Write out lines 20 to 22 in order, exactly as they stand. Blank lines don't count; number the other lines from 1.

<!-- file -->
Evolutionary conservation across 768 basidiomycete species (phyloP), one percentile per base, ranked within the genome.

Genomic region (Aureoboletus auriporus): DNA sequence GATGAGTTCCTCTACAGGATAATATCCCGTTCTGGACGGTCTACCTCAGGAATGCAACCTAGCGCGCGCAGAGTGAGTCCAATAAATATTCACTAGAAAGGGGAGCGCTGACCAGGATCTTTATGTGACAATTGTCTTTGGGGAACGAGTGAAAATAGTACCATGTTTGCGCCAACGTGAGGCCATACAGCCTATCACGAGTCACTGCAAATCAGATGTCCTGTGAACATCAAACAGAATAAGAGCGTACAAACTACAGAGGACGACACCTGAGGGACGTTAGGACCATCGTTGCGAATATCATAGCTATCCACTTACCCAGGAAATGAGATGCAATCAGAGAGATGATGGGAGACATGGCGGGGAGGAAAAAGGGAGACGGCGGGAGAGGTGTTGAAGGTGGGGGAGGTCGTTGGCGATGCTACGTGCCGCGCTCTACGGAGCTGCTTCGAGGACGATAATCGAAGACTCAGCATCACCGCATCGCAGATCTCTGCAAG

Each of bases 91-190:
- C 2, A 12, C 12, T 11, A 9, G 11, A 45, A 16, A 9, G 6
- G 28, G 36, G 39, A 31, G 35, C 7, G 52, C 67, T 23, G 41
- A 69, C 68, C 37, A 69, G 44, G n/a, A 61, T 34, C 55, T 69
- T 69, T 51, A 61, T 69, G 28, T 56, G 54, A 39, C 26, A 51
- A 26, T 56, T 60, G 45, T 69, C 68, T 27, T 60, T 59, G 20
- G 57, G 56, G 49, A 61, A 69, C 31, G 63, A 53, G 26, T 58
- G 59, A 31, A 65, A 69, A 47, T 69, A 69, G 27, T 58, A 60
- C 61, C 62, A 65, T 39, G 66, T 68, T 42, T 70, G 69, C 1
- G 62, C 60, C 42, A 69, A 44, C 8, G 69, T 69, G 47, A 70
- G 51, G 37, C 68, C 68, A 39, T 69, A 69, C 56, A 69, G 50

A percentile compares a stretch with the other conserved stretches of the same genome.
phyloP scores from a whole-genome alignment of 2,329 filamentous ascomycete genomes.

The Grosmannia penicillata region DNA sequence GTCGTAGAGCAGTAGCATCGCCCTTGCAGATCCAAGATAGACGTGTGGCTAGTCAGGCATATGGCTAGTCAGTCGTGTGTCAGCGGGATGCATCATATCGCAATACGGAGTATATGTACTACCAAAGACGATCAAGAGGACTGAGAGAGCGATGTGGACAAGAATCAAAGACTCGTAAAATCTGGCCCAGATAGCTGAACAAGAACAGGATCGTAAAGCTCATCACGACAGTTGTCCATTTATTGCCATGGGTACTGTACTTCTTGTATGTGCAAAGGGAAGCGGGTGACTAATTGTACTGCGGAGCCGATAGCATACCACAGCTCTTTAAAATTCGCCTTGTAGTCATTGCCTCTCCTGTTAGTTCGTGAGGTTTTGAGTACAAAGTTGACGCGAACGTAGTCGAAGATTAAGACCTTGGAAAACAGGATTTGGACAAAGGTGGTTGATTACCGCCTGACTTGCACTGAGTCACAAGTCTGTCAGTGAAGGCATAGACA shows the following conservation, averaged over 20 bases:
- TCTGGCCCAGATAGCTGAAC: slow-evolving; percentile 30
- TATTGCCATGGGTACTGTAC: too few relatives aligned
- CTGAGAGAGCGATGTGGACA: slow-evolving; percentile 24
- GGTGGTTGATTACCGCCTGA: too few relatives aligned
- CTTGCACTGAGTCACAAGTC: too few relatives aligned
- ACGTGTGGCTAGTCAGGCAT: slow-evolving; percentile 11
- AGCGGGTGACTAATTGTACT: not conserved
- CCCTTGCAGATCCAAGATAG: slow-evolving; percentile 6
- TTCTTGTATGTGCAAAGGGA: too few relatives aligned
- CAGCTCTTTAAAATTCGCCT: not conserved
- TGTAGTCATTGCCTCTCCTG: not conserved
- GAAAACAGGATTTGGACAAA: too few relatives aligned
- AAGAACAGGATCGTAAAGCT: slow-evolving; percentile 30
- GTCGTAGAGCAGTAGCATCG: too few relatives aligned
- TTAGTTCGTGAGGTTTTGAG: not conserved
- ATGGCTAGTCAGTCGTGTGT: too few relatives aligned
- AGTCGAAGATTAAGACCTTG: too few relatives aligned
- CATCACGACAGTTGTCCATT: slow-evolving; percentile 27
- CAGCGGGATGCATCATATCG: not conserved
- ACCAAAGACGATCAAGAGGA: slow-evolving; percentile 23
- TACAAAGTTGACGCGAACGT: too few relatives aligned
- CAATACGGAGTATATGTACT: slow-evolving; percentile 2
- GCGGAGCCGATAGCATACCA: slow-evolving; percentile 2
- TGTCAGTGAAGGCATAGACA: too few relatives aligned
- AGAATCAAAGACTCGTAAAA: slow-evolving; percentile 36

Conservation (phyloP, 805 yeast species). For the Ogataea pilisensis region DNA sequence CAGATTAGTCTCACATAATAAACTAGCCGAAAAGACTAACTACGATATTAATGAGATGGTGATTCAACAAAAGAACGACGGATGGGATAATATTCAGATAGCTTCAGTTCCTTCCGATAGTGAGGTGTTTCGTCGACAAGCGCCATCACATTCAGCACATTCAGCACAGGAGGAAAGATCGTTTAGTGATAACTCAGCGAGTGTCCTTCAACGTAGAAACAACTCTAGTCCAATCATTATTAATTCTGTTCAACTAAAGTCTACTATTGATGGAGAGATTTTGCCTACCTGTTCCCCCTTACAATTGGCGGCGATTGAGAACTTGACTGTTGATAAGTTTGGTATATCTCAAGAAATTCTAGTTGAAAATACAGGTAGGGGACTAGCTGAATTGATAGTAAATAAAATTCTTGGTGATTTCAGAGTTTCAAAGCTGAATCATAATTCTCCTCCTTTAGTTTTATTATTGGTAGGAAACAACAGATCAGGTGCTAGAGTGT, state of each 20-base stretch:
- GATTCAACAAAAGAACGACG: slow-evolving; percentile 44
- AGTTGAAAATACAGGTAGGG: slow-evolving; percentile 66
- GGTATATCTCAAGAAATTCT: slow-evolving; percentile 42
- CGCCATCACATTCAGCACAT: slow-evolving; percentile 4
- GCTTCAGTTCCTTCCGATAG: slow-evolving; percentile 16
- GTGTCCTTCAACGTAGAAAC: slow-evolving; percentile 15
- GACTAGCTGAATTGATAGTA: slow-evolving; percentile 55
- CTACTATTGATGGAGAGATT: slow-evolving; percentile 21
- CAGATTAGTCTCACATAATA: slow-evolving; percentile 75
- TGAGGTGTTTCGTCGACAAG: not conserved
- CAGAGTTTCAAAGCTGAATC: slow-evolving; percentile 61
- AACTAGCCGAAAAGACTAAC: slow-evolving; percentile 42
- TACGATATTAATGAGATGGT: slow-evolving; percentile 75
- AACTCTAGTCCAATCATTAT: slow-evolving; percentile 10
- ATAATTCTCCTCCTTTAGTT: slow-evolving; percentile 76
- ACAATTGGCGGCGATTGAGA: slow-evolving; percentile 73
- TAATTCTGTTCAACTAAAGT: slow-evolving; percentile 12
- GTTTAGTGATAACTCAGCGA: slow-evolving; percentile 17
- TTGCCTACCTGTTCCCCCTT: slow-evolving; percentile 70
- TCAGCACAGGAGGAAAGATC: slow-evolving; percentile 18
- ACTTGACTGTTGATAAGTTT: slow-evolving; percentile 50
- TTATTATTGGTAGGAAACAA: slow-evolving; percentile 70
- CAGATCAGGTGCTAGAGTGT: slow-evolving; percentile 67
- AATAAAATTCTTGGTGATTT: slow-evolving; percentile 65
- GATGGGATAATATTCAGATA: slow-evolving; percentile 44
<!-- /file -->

- GGTGGTTGATTACCGCCTGA: too few relatives aligned
- CTTGCACTGAGTCACAAGTC: too few relatives aligned
- ACGTGTGGCTAGTCAGGCAT: slow-evolving; percentile 11